I got an enquiry through the contact form on the GOV site, which is always exciting, whether it’s an enquiry about a guitar for sale of just to ask something. Stefan got in touch to ask if I knew the origin of his Kalamazoo guitar, which looked like the 1940 Gibson L-37 I have on the site. I did a bit of digging…and here’s my reply to Stefan, which I said I would post here if he sent a picture of his guitar.
“Thanks for getting in touch and hope you like the site. I’m no vintage expert but I do enjoy the research and finding the history behind an instrument. I know the Kalamazoo branded Gibson guitars were a way of producing lower cost guitars to fill a more affordable market. They often followed the same template as Gibson guitars but the KGNs made of plywood pressed archtop rather than a carved solid top, so could be more easily mass produced.
I think your guitar may be a Kalamazoo KGN-32 or 22, as shown in attached catalogue image shows. Here’s a link also with more info on these guitars. That said, there are often some cross over product versions of guitars that came out of the factory and identifying them from the Gibson FON system of the time isn’t always precise.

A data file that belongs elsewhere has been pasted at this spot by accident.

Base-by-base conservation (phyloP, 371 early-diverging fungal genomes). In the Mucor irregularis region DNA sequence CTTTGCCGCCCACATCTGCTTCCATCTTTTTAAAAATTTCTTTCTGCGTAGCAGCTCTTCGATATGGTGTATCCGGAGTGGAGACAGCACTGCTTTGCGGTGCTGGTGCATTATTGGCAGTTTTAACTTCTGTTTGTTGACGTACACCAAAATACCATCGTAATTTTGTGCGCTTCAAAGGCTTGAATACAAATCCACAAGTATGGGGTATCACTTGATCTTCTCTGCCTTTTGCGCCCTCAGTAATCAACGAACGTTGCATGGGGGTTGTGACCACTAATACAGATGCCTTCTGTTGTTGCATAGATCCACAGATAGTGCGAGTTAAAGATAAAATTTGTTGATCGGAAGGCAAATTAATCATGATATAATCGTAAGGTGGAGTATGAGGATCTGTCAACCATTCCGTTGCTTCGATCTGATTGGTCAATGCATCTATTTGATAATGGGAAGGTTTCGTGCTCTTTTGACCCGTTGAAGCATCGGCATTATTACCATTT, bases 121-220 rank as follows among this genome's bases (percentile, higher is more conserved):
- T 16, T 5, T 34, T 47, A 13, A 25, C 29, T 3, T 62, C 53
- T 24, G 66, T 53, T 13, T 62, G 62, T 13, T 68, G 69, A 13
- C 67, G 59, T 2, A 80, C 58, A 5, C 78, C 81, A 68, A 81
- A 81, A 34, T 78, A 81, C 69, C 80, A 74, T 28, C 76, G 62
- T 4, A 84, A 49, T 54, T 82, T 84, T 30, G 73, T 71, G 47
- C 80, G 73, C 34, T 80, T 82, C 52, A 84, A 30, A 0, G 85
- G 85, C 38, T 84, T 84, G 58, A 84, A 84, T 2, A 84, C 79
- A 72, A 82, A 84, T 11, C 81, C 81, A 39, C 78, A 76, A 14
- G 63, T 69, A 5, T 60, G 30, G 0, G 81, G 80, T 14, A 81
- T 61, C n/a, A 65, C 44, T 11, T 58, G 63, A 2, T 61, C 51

That’s great you brought an old Kalamazoo Gibson back to life. These “budget” guitars are not quite as collectible as the Gibson L’s but still an amazing piece of guitar history!“
Stefan replied with the photo of his Kalamazoo guitar:
The Kalamazoo (sorry the pictures are not the best), which I found in a junk-shop in a small town in Scotland, is original except for the bridge which had gone missing somewhere in the journey from Michigan to Scotland. It came with a hard case that had no handle but a pink shoelace instead, which I thought was a nice touch.